UVU Review cordially invites readers to examine yet another article of Obama rhetoric. Sen. Barack Obama accepted his party’s nomination Aug. 28 — the final night of the Democratic National Convention.

Enthralling, inspiring, idealistic, and articulate — although the articulateness is to be expected from a politician — his acceptance speech was more than enough to sway any fence-sitting Democrats still healing from Hillary withdrawal.

“We need a president who can face the threats of the future, not keep grasping at the ideas of the past,” Obama said as he referred to John McCain’s incessant support of Bush.

That, along with equally inspiring material that Obama has made a name for himself using, proved to do just that, inspire. Since the beginning of the election speculation by news organizations and politicians have pegged Obama as a motivating orator. To hear Obama say things like, “History teaches us, that at defining moments like this one, the change we need doesn’t come from Washington. Change comes to Washington,” moves listeners, and even persuades American hopefuls to believe his campaign slogan, “Yes we can.”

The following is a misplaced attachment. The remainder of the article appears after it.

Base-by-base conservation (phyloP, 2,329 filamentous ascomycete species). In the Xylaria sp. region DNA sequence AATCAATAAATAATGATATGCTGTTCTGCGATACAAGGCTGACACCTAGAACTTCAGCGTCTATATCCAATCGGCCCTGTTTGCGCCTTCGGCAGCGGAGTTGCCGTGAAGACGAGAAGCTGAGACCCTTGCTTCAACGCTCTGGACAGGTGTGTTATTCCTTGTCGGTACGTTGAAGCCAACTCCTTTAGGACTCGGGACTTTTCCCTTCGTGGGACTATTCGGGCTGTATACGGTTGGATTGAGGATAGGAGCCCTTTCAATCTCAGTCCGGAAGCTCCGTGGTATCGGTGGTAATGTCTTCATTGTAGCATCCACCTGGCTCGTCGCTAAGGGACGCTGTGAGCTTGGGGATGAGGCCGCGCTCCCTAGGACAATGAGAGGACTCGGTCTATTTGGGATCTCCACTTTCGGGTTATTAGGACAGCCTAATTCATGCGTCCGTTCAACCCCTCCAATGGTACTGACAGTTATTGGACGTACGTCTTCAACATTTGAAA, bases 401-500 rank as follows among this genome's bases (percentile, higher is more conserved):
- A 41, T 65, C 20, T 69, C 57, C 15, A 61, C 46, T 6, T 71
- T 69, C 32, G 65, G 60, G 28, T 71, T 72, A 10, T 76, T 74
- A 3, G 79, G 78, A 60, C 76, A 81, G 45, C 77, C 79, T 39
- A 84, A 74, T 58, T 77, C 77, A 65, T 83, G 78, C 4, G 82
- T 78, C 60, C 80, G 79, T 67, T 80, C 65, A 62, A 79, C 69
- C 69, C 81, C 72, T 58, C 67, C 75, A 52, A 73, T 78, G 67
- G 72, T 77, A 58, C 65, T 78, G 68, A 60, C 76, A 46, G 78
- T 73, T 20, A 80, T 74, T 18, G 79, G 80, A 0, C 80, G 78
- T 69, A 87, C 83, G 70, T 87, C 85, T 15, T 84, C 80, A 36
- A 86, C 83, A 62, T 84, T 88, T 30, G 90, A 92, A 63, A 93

In what may become a new slogan, Obama told the crowd in Denver, “We are here because we love this country too much to let the next four years look just like the last eight. On Nov. 4, we must stand up and say: ‘Eight is enough.'”

His acceptance ushered in the same inspiration seen throughout his campaign. He once again rallied for hope in the American heart and proved his plans for radical change are not only drastic, but also plausible, “This moment, this election is our chance to keep, in the 21st century, the American promise alive.”